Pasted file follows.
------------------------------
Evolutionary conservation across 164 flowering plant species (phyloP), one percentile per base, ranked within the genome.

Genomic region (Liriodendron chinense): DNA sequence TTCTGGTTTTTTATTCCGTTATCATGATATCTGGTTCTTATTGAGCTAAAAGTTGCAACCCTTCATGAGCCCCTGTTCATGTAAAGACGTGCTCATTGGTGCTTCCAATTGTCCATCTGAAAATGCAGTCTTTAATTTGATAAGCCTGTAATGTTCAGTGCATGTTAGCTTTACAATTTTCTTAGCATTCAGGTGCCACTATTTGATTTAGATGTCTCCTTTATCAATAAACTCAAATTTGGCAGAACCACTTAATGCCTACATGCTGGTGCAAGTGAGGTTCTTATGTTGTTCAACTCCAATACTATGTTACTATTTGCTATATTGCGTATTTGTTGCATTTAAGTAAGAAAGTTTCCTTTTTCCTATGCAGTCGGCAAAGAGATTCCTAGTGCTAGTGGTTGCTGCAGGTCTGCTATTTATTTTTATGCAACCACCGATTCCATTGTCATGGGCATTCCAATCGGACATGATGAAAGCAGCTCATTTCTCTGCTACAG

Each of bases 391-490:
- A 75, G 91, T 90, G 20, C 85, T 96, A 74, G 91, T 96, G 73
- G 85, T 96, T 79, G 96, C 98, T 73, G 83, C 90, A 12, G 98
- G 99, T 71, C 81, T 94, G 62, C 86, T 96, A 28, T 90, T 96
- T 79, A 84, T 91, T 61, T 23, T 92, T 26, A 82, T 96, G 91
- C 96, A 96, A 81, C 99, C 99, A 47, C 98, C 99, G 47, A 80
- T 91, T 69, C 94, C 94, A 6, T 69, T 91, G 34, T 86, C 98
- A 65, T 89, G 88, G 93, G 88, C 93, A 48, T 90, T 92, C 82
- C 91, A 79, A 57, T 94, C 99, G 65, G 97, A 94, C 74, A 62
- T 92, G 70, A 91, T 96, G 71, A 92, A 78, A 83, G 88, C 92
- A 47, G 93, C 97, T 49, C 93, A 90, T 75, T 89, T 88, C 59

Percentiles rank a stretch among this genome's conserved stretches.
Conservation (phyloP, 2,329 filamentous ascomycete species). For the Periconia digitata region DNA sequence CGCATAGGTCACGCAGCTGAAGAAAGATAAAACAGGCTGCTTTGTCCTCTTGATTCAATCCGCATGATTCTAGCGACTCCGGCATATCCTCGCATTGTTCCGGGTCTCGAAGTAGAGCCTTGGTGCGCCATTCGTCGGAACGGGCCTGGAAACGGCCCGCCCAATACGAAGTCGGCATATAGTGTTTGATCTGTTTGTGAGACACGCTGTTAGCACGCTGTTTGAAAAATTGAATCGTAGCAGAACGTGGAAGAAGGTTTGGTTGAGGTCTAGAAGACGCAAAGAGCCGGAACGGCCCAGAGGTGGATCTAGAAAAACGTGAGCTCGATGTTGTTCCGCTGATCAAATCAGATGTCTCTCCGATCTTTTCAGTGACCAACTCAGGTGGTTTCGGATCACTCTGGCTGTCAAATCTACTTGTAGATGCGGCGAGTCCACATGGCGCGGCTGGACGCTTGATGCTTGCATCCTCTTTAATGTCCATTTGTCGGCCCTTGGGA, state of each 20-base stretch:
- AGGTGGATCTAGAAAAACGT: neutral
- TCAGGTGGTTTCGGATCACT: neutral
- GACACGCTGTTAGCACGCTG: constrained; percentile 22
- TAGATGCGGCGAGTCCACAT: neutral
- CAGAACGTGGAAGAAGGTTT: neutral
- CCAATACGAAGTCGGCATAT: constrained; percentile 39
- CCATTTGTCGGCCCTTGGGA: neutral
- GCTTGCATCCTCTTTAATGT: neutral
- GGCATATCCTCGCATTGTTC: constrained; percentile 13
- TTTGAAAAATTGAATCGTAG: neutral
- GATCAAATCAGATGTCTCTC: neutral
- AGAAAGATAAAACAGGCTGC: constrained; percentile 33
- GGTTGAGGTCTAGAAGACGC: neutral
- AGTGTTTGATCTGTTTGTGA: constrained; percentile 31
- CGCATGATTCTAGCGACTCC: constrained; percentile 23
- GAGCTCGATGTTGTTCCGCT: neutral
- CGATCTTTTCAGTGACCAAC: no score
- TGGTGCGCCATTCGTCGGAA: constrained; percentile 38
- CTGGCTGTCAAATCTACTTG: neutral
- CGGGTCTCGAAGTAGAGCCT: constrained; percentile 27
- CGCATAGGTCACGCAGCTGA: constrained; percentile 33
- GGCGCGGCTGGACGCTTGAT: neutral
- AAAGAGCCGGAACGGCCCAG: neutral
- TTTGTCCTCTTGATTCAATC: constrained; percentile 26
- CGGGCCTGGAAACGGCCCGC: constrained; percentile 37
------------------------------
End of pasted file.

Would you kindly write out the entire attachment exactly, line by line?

Evolutionary conservation across 164 flowering plant species (phyloP), one percentile per base, ranked within the genome.

Genomic region (Liriodendron chinense): DNA sequence TTCTGGTTTTTTATTCCGTTATCATGATATCTGGTTCTTATTGAGCTAAAAGTTGCAACCCTTCATGAGCCCCTGTTCATGTAAAGACGTGCTCATTGGTGCTTCCAATTGTCCATCTGAAAATGCAGTCTTTAATTTGATAAGCCTGTAATGTTCAGTGCATGTTAGCTTTACAATTTTCTTAGCATTCAGGTGCCACTATTTGATTTAGATGTCTCCTTTATCAATAAACTCAAATTTGGCAGAACCACTTAATGCCTACATGCTGGTGCAAGTGAGGTTCTTATGTTGTTCAACTCCAATACTATGTTACTATTTGCTATATTGCGTATTTGTTGCATTTAAGTAAGAAAGTTTCCTTTTTCCTATGCAGTCGGCAAAGAGATTCCTAGTGCTAGTGGTTGCTGCAGGTCTGCTATTTATTTTTATGCAACCACCGATTCCATTGTCATGGGCATTCCAATCGGACATGATGAAAGCAGCTCATTTCTCTGCTACAG

Each of bases 391-490:
- A 75, G 91, T 90, G 20, C 85, T 96, A 74, G 91, T 96, G 73
- G 85, T 96, T 79, G 96, C 98, T 73, G 83, C 90, A 12, G 98
- G 99, T 71, C 81, T 94, G 62, C 86, T 96, A 28, T 90, T 96
- T 79, A 84, T 91, T 61, T 23, T 92, T 26, A 82, T 96, G 91
- C 96, A 96, A 81, C 99, C 99, A 47, C 98, C 99, G 47, A 80
- T 91, T 69, C 94, C 94, A 6, T 69, T 91, G 34, T 86, C 98
- A 65, T 89, G 88, G 93, G 88, C 93, A 48, T 90, T 92, C 82
- C 91, A 79, A 57, T 94, C 99, G 65, G 97, A 94, C 74, A 62
- T 92, G 70, A 91, T 96, G 71, A 92, A 78, A 83, G 88, C 92
- A 47, G 93, C 97, T 49, C 93, A 90, T 75, T 89, T 88, C 59

Percentiles rank a stretch among this genome's conserved stretches.
Conservation (phyloP, 2,329 filamentous ascomycete species). For the Periconia digitata region DNA sequence CGCATAGGTCACGCAGCTGAAGAAAGATAAAACAGGCTGCTTTGTCCTCTTGATTCAATCCGCATGATTCTAGCGACTCCGGCATATCCTCGCATTGTTCCGGGTCTCGAAGTAGAGCCTTGGTGCGCCATTCGTCGGAACGGGCCTGGAAACGGCCCGCCCAATACGAAGTCGGCATATAGTGTTTGATCTGTTTGTGAGACACGCTGTTAGCACGCTGTTTGAAAAATTGAATCGTAGCAGAACGTGGAAGAAGGTTTGGTTGAGGTCTAGAAGACGCAAAGAGCCGGAACGGCCCAGAGGTGGATCTAGAAAAACGTGAGCTCGATGTTGTTCCGCTGATCAAATCAGATGTCTCTCCGATCTTTTCAGTGACCAACTCAGGTGGTTTCGGATCACTCTGGCTGTCAAATCTACTTGTAGATGCGGCGAGTCCACATGGCGCGGCTGGACGCTTGATGCTTGCATCCTCTTTAATGTCCATTTGTCGGCCCTTGGGA, state of each 20-base stretch:
- AGGTGGATCTAGAAAAACGT: neutral
- TCAGGTGGTTTCGGATCACT: neutral
- GACACGCTGTTAGCACGCTG: constrained; percentile 22
- TAGATGCGGCGAGTCCACAT: neutral
- CAGAACGTGGAAGAAGGTTT: neutral
- CCAATACGAAGTCGGCATAT: constrained; percentile 39
- CCATTTGTCGGCCCTTGGGA: neutral
- GCTTGCATCCTCTTTAATGT: neutral
- GGCATATCCTCGCATTGTTC: constrained; percentile 13
- TTTGAAAAATTGAATCGTAG: neutral
- GATCAAATCAGATGTCTCTC: neutral
- AGAAAGATAAAACAGGCTGC: constrained; percentile 33
- GGTTGAGGTCTAGAAGACGC: neutral
- AGTGTTTGATCTGTTTGTGA: constrained; percentile 31
- CGCATGATTCTAGCGACTCC: constrained; percentile 23
- GAGCTCGATGTTGTTCCGCT: neutral
- CGATCTTTTCAGTGACCAAC: no score
- TGGTGCGCCATTCGTCGGAA: constrained; percentile 38
- CTGGCTGTCAAATCTACTTG: neutral
- CGGGTCTCGAAGTAGAGCCT: constrained; percentile 27
- CGCATAGGTCACGCAGCTGA: constrained; percentile 33
- GGCGCGGCTGGACGCTTGAT: neutral
- AAAGAGCCGGAACGGCCCAG: neutral
- TTTGTCCTCTTGATTCAATC: constrained; percentile 26
- CGGGCCTGGAAACGGCCCGC: constrained; percentile 37